Time to end the old reliance on Chinese groups to prop up Hong Kong’s tourism
Unless we can grow and diversify our tourism to create value-added employment, it is not a real job creator
Oh boy, it’s the end of the world. Tour groups from the mainland dropped a whopping 20 per cent in the first 10 months of this year. Visitor figures have been going down month after month since the summer.
Jason Wong Chun-tat, the new chairman of the Travel Industry Council, blamed Hong Kong’s anti-mainland sentiment and the death of a mainland tourist as the cause.
How did he know? Did he conduct a survey? While I think most “locust”-hating protesters who hit the streets in recent months are the real pests, it’s not clear they are the sole or even a real cause.
The most direct cause is the crackdown by mainland authorities on so-called “zero-charge” tours with their enforced shopping. That followed the death of a Chinese tourist in October after he was allegedly beaten unconscious by four men while trying to mediate a dispute between a fellow visitor and the tour group leader.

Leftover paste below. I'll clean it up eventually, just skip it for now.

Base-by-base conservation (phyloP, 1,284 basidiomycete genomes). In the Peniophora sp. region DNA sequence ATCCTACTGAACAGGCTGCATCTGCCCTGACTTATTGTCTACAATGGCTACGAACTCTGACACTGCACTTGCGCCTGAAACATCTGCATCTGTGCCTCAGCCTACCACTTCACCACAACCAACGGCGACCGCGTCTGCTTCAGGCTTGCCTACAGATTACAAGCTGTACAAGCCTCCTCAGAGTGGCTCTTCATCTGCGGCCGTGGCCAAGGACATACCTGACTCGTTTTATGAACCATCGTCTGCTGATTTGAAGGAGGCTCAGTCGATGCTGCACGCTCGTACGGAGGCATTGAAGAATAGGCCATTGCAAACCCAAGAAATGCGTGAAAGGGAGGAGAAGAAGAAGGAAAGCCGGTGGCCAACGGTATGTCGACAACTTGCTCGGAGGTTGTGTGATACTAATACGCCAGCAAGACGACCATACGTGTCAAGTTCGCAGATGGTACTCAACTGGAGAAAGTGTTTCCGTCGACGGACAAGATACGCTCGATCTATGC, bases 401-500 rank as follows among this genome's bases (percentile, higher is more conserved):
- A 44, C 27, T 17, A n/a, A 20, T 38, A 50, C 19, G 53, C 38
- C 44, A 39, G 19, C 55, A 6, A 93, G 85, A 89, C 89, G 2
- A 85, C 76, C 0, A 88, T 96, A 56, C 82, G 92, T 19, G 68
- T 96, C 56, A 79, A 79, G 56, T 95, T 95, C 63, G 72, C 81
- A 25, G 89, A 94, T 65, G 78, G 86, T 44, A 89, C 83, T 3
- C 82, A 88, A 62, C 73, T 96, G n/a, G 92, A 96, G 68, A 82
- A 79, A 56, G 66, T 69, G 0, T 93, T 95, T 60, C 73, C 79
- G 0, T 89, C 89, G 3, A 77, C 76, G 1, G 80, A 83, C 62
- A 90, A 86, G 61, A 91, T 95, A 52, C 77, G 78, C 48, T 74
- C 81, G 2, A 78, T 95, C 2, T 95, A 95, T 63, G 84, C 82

Tour groups account for less than 10 per cent of total mainland visitors. In reality, visitor numbers have barely changed in the past 10 months: Overall mainland arrivals, which include both individual tourists and tour groups, fell only 0.2 percent.
Considering the economic downturn on the mainland, the falling yuan and our unwelcome attitude, mainland tourism has proved to be rather robust.
So much for the headline numbers. Why then are our tourism officials crying wolf?
It’s because they, by and large, represent our good old vested interests - the big landlords, hoteliers and big brands - that do rely on mainland tour groups for shopping and spending.
This was a formula that had worked for more than a decade at considerable cost to the physical well-being and comfort of the rest of Hong Kong. It no longer does.
Coupled with falling rents and a gloomy outlook for the property market, no wonder these people are running scared.
At this point, they shout back: what about the loss of jobs in the tourism industry? Yes, there is a legion of low-paid and dead-end jobs associated with sales and tourism, which incidentally represents only 5 per cent of our GDP.
Unless we can grow and diversify our tourism to create value-added employment, it is not a real job creator.